Mountains, Moors and Rainforests
The terrain, flora and weather are important factors that make an epic trek, but it is also the guides who add so much to the journey on Tasmania’s iconic Overland Track.
The first day of our hike from Cradle Mountain to Lake Saint Clair commenced at Waldheim Chalet and it was immediately apparent that our guides, Chloe and Annie from Tasmanian Walking Co, were not only exuberant but highly experienced and knowledgeable about the track’s history, plants and wildlife.
There are so many examples in Tasmania that distinguish it from mainland Australia. The topography and flora grabbed the attention of Austrian, Gustav Weindorfer and with the new love of his life, botanist Kate Cowle, they created Waldheim and pushed for the creation of a scenic reserve. “This must be a national park for the people, for all time,” Gustav proclaimed.
By midday on the first stage our group was lunching at Kitchen Hut, high above the winter snowline, gazing at the glacial carved valleys below Cradle Mountain. Further along the ridge the vista is like nothing seen across Bass Strait. Pandanis border a cushion bush-fringed clearing and beyond stretches the cirque, formed by morainal action. Way below, the dramatic valley of Fury Gorge is revealed in all its fear and loathing.
The track can readily be tackled by fit and experienced hikers carrying all their food and camping gear and the rewards are momentous. However, the Cradle Mountain Huts Walk option by Tasmanian Walking Co is sensible for the less hardcore, plus the knowledge imparted by the guides was invaluable.
It was a weary but satisfied group who trudged into Barn Bluff Hut late on the first day to be greeted by a bounty of freshly baked scones, local jams and steaming tea. Day two, if anything, was more spectacular as we skirted Barn Bluff with visibility clear to Mount Ossa, Tasmania’s highest peak. A side tour to Lake Will revealed 800-year-old pencil pines framing a white granitic sand beach on an ancient tarn. These remnants of Gondwanaland are a naturalist’s delight. A pre-lunch refreshing dip in 8oC Lake Windermere is a swim that could never be regretted. We meandered on, across button grass moors learning about the practices of the Indigenous Palawa people who would fire the landscape to generate new growth and attract game to their summer hunting grounds. Down we plunged into wet temperate forest to Pine Valley Moor Hut.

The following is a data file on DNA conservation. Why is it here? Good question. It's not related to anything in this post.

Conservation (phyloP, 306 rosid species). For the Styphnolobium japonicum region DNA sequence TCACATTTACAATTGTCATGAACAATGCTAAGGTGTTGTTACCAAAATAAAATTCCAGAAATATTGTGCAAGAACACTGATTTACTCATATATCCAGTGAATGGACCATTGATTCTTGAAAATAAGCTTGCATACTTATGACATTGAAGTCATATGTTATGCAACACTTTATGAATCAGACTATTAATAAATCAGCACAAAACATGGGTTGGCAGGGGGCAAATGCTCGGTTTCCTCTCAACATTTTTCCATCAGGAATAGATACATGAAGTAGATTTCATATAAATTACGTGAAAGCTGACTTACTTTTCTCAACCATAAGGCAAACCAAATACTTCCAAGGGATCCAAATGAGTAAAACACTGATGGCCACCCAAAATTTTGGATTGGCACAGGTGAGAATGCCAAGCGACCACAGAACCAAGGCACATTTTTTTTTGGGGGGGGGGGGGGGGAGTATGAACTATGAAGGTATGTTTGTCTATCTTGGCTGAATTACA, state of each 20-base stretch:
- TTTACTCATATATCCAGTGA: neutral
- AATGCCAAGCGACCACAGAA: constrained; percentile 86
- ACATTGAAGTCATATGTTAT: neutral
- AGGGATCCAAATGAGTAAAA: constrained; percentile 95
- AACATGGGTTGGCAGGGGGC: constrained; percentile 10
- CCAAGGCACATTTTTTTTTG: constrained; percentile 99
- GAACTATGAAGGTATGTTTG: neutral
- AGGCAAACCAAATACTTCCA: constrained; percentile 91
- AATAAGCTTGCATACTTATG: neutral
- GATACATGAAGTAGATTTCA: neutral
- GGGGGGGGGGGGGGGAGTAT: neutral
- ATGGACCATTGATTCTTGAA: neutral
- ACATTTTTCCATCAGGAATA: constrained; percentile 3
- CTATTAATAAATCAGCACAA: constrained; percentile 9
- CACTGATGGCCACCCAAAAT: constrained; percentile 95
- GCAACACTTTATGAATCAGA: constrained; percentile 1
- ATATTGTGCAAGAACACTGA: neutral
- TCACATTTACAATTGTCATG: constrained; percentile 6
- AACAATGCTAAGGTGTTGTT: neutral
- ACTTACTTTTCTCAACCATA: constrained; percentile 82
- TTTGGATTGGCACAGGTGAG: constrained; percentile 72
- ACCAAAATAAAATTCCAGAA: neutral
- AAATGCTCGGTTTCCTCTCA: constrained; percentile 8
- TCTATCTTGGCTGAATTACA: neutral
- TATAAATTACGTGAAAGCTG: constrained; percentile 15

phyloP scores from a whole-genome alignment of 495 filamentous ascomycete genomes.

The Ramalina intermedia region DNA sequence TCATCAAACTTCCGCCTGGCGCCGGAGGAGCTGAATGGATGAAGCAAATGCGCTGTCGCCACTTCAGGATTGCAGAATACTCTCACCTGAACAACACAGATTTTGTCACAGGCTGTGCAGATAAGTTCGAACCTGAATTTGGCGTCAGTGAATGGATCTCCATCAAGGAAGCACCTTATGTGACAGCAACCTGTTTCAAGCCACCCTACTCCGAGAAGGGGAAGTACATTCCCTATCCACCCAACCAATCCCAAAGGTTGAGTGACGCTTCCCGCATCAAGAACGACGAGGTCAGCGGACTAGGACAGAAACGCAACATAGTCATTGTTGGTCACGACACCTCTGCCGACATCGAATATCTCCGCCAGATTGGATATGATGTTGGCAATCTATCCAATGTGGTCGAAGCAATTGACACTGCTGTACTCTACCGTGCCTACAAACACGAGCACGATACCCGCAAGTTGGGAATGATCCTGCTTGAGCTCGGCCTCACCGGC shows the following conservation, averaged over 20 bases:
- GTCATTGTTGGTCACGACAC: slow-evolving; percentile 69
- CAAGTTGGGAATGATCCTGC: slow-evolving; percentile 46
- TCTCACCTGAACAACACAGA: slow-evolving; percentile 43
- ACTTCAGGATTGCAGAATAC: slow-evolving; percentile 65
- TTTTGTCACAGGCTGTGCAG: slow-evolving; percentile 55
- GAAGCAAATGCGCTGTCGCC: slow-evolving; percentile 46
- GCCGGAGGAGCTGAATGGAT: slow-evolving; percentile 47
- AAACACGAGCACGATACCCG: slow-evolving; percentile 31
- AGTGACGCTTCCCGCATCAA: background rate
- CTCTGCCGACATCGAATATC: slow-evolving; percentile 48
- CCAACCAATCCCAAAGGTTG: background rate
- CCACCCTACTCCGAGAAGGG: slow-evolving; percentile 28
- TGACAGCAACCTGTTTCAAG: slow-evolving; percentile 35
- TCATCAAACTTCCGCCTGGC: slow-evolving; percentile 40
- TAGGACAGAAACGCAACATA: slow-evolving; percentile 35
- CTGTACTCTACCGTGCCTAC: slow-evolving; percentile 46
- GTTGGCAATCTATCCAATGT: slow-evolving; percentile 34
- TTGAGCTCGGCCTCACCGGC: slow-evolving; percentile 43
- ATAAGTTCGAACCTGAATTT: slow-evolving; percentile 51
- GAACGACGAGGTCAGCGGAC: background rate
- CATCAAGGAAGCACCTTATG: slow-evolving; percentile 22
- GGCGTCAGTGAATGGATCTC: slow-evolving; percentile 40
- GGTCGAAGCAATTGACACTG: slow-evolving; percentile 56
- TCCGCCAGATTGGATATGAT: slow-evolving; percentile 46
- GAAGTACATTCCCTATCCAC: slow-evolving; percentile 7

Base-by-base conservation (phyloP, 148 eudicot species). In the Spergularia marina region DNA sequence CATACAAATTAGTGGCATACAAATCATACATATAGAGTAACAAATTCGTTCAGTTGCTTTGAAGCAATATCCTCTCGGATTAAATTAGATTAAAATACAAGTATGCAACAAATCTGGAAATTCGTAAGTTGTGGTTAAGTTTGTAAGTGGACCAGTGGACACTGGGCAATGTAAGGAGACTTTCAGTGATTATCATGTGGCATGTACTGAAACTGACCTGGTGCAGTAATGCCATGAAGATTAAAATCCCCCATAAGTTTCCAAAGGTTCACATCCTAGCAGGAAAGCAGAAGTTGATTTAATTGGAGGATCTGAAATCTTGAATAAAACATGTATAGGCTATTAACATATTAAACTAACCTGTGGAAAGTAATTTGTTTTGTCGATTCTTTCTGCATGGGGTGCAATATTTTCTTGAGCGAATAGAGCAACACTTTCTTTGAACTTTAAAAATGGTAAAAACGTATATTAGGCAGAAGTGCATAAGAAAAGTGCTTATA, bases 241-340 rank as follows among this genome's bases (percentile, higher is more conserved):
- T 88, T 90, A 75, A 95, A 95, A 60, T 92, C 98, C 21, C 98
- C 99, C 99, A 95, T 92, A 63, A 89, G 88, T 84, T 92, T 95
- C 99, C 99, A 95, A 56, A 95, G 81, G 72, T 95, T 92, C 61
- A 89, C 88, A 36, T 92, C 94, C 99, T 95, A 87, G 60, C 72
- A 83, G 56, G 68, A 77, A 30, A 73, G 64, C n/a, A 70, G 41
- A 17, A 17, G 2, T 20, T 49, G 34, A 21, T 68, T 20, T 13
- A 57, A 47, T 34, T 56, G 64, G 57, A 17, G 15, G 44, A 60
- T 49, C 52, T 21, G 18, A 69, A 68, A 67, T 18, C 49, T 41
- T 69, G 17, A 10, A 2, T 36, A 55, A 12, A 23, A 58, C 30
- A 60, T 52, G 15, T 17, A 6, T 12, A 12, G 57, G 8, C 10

A flaming sunrise revealed a cathedral-like vista as dolerite columns of Mount Oakleigh blazed in the distance. Birdsong reverberated from the stand of beech myrtle as we headed to the lowest point of the track at Frog Flats. Nearby Pelion Plains had seen opportunistic miners in search of tin in the early 1900s, but fortunately the venture proved uneconomical and the region remained protected.
Steady rain set in as we tucked into a feast of mushroom risotto at Kia Ora Hut, undoubtedly serving up the hero view of the trip with Cathedral Mountain towering in the foreground. A crisp dawn revealed moderating conditions and we were soon hiking alongside a roaring Mersey River tributary whilst a dripping forest came alive with birdsong and morning sun. Here in this Tolkien-esque world another love story was revealed. One of only half a dozen hybrid trees created by cross-fertilisation between a King Billy pine and a pencil pine grows on the bank of a mountain brook. We crested Pelion Gap and bravely tackled a side climb up Mount Ossa as far as the balcony with views to Castle Crag all the way south to Mount Olympus.
Leaving the hut on the penultimate day we trekked on to Du Cane Hut, built by trapper-cum-guide Paddy Hartnett and the oldest hut in the park. From here, it was a meditative walk through a fecund rainforest with vibrant fungi nestled below rotting logs. Further on we climbed towards Du Cane Gap on a balmy autumnal afternoon surrounded by towering, gum-topped stringybarks. The flora changed immediately on the south-facing slope as we flanked Falling Mountain. We descended once again into an emerald world of running streams, lichen, beech and sassafras on the way to Windy Ridge Hut for the final celebratory evening before heading to Lake Saint Clair.
This is a seminal trek with its roots in a romance. A hike in the care of guides with a love for this land and its features. A journey with people who have a passion for the natural environment. A trip that will enhance a lust for the wilderness and all it offers.